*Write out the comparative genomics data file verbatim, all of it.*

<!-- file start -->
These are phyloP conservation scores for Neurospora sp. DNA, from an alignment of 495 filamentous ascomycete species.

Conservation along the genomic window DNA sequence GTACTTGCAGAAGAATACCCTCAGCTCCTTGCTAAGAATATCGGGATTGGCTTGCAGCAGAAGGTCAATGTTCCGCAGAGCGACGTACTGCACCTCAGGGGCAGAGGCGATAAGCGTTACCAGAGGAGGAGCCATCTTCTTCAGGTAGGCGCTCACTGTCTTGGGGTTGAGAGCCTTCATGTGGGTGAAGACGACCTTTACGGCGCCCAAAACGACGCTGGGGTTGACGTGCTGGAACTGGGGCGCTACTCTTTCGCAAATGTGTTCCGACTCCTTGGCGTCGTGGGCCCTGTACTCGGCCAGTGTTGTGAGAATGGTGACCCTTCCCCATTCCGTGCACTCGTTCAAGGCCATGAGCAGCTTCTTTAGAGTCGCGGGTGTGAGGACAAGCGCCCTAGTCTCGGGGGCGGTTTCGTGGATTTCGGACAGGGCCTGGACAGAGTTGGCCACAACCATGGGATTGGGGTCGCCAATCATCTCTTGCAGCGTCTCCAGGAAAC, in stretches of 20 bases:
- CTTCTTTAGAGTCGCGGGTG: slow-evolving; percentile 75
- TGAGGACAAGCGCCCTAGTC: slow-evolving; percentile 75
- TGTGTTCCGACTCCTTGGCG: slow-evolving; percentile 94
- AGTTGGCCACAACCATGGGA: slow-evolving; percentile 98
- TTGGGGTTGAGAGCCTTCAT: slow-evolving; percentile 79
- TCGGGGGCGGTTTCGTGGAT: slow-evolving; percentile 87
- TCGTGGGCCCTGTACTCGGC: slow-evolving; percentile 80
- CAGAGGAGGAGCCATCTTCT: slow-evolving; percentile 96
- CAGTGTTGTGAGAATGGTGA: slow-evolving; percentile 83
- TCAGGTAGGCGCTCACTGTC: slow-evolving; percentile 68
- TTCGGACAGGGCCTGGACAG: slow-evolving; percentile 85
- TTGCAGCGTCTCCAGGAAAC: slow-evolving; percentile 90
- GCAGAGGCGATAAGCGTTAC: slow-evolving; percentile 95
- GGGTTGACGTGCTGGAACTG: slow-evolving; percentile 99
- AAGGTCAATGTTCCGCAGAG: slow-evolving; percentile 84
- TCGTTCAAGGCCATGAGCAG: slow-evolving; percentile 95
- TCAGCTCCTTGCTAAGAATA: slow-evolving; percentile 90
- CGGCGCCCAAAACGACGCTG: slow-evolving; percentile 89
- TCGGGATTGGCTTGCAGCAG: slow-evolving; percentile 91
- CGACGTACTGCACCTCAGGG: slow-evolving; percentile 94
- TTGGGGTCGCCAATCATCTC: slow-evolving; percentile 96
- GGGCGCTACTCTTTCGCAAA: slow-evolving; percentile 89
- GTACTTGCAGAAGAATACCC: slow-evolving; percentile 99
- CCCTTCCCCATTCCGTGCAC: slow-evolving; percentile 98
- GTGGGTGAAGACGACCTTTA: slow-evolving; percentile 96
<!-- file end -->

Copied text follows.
These are phyloP conservation scores for Neurospora sp. DNA, from an alignment of 495 filamentous ascomycete species.

Conservation along the genomic window DNA sequence GTACTTGCAGAAGAATACCCTCAGCTCCTTGCTAAGAATATCGGGATTGGCTTGCAGCAGAAGGTCAATGTTCCGCAGAGCGACGTACTGCACCTCAGGGGCAGAGGCGATAAGCGTTACCAGAGGAGGAGCCATCTTCTTCAGGTAGGCGCTCACTGTCTTGGGGTTGAGAGCCTTCATGTGGGTGAAGACGACCTTTACGGCGCCCAAAACGACGCTGGGGTTGACGTGCTGGAACTGGGGCGCTACTCTTTCGCAAATGTGTTCCGACTCCTTGGCGTCGTGGGCCCTGTACTCGGCCAGTGTTGTGAGAATGGTGACCCTTCCCCATTCCGTGCACTCGTTCAAGGCCATGAGCAGCTTCTTTAGAGTCGCGGGTGTGAGGACAAGCGCCCTAGTCTCGGGGGCGGTTTCGTGGATTTCGGACAGGGCCTGGACAGAGTTGGCCACAACCATGGGATTGGGGTCGCCAATCATCTCTTGCAGCGTCTCCAGGAAAC, in stretches of 20 bases:
- CTTCTTTAGAGTCGCGGGTG: slow-evolving; percentile 75
- TGAGGACAAGCGCCCTAGTC: slow-evolving; percentile 75
- TGTGTTCCGACTCCTTGGCG: slow-evolving; percentile 94
- AGTTGGCCACAACCATGGGA: slow-evolving; percentile 98
- TTGGGGTTGAGAGCCTTCAT: slow-evolving; percentile 79
- TCGGGGGCGGTTTCGTGGAT: slow-evolving; percentile 87
- TCGTGGGCCCTGTACTCGGC: slow-evolving; percentile 80
- CAGAGGAGGAGCCATCTTCT: slow-evolving; percentile 96
- CAGTGTTGTGAGAATGGTGA: slow-evolving; percentile 83
- TCAGGTAGGCGCTCACTGTC: slow-evolving; percentile 68
- TTCGGACAGGGCCTGGACAG: slow-evolving; percentile 85
- TTGCAGCGTCTCCAGGAAAC: slow-evolving; percentile 90
- GCAGAGGCGATAAGCGTTAC: slow-evolving; percentile 95
- GGGTTGACGTGCTGGAACTG: slow-evolving; percentile 99
- AAGGTCAATGTTCCGCAGAG: slow-evolving; percentile 84
- TCGTTCAAGGCCATGAGCAG: slow-evolving; percentile 95
- TCAGCTCCTTGCTAAGAATA: slow-evolving; percentile 90
- CGGCGCCCAAAACGACGCTG: slow-evolving; percentile 89
- TCGGGATTGGCTTGCAGCAG: slow-evolving; percentile 91
- CGACGTACTGCACCTCAGGG: slow-evolving; percentile 94
- TTGGGGTCGCCAATCATCTC: slow-evolving; percentile 96
- GGGCGCTACTCTTTCGCAAA: slow-evolving; percentile 89
- GTACTTGCAGAAGAATACCC: slow-evolving; percentile 99
- CCCTTCCCCATTCCGTGCAC: slow-evolving; percentile 98
- GTGGGTGAAGACGACCTTTA: slow-evolving; percentile 96